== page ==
In recent months, a number of American citizens have encountered difficulties with Zambian Immigration officials as a result of their volunteer activities in Zambia.  Americans who wish to engage in voluntary service in Zambia, even on a short-term basis, are reminded that they must enter Zambia on a business visa.  Business visas may be obtained by presenting a letter of invitation from the organization that is sponsoring the volunteer.  Americans who engage in volunteer activities on a tourist visa are subject to fines and removal by the Zambian Department of Immigration.

All Americans, except resident diplomats, must pay an airport departure tax which is collected in U.S. dollars.  Airlines include this tax in the cost of the ticket; however, passengers will need to verify that this tax has been paid at the airport.  The passenger will receive a “no-fee” receipt reflecting this payment.

Visit the Embassy of Zambia website for the most current visa information.

The U.S. Department of State is unaware of any HIV/AIDS entry restrictions for visitors to or foreign residents of Zambia.
Information about dual nationality or the prevention of international child abduction can be found on our website.  For further information about customs regulations, please read our Customs Information page.

Major Airports:

Airports:  107, Airports w/paved runways:  9
Lusaka Airport, Zambia, National Airports Corporation Ltd, PO Box 30175, 10101 Lusaka International Airport, ZAMBIA
Tel: +260 (0)1 271044, +260 (0)1 271313
Fax: (Head Office MD) +260 (0)1 224777, (Airport Services) +260 (0)1 271292
Email: naclmd@zamnet.zmwww.nacl.co.zm
Website: www.lun.aero  or
Livingstone Airport, Zambia, PO Box 60199, Livingstone, ZAMBIA
Tel: +260 (0)3 324235

 

Servicing Airlines:
Risks and Precautions:

For the latest security information, Americans traveling abroad should regularly monitor the Department of State, Bureau of Consular Affairs’ web site at http://travel.state.gov, where the current Travel Warnings and Travel Alerts, as well as the Worldwide Caution, can be found.

Vehicle thefts, burglaries, and armed robbery occur throughout the country. Carjacking remains an ongoing problem, especially in Lusaka and other major cities. Carjackers generally employ a strategy of blocking the back of one’s car when the car is waiting to pass through a security gate into a residence or other facility. It is recommended to drive with doors locked and windows closed at all times and remain vigilant when entering or exiting one’s residence.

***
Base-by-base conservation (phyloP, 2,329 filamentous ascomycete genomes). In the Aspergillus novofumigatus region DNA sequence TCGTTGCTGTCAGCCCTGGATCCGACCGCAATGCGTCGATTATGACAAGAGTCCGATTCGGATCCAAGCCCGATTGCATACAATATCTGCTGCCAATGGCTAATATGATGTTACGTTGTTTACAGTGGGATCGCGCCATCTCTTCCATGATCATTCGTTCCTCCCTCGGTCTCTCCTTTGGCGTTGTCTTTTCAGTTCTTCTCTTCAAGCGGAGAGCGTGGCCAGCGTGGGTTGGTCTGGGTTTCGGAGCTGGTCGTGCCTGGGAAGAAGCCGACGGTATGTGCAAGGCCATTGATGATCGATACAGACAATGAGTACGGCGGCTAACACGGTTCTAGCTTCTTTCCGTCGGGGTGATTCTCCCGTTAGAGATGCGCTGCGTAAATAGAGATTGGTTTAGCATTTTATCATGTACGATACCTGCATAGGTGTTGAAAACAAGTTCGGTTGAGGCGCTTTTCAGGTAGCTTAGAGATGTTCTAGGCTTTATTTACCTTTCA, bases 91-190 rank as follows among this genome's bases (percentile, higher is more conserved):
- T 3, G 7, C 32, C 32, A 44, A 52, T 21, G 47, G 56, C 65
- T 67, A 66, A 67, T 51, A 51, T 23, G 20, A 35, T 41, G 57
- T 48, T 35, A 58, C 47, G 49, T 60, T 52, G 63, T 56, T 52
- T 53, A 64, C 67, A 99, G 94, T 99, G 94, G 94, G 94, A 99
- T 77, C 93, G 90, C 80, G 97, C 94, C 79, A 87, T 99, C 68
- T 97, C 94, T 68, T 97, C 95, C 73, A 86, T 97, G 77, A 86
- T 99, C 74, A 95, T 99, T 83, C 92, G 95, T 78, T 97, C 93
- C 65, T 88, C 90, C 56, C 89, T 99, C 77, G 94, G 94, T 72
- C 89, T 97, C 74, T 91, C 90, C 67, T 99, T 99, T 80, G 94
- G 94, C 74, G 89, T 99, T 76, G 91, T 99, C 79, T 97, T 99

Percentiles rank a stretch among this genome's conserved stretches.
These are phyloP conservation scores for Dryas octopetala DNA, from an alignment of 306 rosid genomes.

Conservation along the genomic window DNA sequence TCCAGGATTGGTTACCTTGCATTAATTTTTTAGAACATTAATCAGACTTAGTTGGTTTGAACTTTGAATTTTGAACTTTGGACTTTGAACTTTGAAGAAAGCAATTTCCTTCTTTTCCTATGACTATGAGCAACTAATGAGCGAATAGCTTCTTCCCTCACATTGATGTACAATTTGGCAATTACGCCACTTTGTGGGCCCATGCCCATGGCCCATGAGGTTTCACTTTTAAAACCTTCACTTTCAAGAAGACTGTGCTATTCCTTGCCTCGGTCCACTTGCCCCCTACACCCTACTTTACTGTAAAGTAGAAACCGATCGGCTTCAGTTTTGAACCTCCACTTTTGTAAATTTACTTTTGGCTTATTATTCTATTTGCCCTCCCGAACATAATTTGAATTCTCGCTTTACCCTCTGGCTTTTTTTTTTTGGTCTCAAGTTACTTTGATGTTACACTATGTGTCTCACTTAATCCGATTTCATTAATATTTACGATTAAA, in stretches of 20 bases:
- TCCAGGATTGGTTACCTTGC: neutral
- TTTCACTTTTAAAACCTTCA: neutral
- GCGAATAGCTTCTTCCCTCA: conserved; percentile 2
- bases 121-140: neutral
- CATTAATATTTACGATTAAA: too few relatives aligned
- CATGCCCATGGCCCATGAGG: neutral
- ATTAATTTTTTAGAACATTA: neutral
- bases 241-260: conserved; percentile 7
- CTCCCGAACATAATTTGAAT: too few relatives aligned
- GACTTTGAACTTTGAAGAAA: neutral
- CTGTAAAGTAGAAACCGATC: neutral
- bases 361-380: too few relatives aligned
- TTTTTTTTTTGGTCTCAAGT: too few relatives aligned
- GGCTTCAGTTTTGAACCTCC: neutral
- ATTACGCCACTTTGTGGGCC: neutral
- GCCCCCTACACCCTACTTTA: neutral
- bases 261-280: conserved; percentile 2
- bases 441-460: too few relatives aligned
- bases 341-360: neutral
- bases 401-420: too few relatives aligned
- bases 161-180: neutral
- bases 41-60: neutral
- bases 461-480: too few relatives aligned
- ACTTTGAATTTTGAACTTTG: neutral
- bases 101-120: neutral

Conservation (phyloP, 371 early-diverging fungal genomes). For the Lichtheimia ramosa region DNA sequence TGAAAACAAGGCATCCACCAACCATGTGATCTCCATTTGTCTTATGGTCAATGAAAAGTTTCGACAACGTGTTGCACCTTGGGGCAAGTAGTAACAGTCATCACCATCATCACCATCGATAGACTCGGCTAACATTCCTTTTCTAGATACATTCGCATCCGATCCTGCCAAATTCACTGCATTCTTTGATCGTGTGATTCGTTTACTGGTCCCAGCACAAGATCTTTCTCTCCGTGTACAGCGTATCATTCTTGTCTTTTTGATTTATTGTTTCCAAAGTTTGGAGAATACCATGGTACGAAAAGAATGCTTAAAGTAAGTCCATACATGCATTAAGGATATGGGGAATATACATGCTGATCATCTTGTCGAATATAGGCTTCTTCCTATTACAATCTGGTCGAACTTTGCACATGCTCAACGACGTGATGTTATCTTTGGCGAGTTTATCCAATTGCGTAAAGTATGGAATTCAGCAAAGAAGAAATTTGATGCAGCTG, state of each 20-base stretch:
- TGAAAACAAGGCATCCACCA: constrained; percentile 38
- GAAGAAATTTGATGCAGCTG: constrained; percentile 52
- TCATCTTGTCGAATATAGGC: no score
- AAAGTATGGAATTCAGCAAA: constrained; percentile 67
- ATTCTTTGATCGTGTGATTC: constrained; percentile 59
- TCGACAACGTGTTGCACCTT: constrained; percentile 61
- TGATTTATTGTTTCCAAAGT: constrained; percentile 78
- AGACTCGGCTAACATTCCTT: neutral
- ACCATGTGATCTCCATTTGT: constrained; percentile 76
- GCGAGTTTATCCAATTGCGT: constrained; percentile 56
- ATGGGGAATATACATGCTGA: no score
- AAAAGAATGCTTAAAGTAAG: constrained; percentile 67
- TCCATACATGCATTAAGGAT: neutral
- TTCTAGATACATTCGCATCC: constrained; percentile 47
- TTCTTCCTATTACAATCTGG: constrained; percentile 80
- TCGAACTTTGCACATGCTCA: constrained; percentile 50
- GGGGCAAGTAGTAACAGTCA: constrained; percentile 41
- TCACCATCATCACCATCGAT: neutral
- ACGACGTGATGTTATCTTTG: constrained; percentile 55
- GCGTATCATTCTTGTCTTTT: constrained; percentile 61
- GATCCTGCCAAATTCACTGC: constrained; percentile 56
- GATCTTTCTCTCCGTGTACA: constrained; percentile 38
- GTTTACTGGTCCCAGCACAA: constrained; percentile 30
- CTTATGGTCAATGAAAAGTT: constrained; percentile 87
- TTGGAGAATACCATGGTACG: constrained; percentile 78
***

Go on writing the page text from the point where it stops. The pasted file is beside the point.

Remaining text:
Foreign tourists have frequently been the target of small-scale financial scams involving bogus “fees” to be paid to various Zambian officials and groups. The embassy cautions travelers to make sure that they receive an official, Government of Zambia receipt for any fines and duties paid. Often, travelers will be told that the official does not have a receipt book or that this type of fine is not receipted. Polite, but firm insistence on a Zambian Government receipt will often result in these fines disappearing.

 

U.S. citizens are encouraged to carry a copy of their U.S. passports with them at all times, so that, if questioned by local officials, proof of identity and U.S. citizenship is readily available. Zambian police do not provide the U.S. Embassy with timely notification of the arrest of American citizens. If you are detained, you should insist on your right to contact a U.S. consular officer.

Zambia recently enacted a ban on smoking in any public place.  A “public place” is defined as any building, premise, conveyance or other place to which the public has access.  The penalty for this infraction is a fine or up to two years' imprisonment.

Mortality Statistics:

Infant MR total:  100.96 deaths/1,000 live births

Life expectancy at birth:  TOTAL 38.59 years (male 38.49/female 38.7)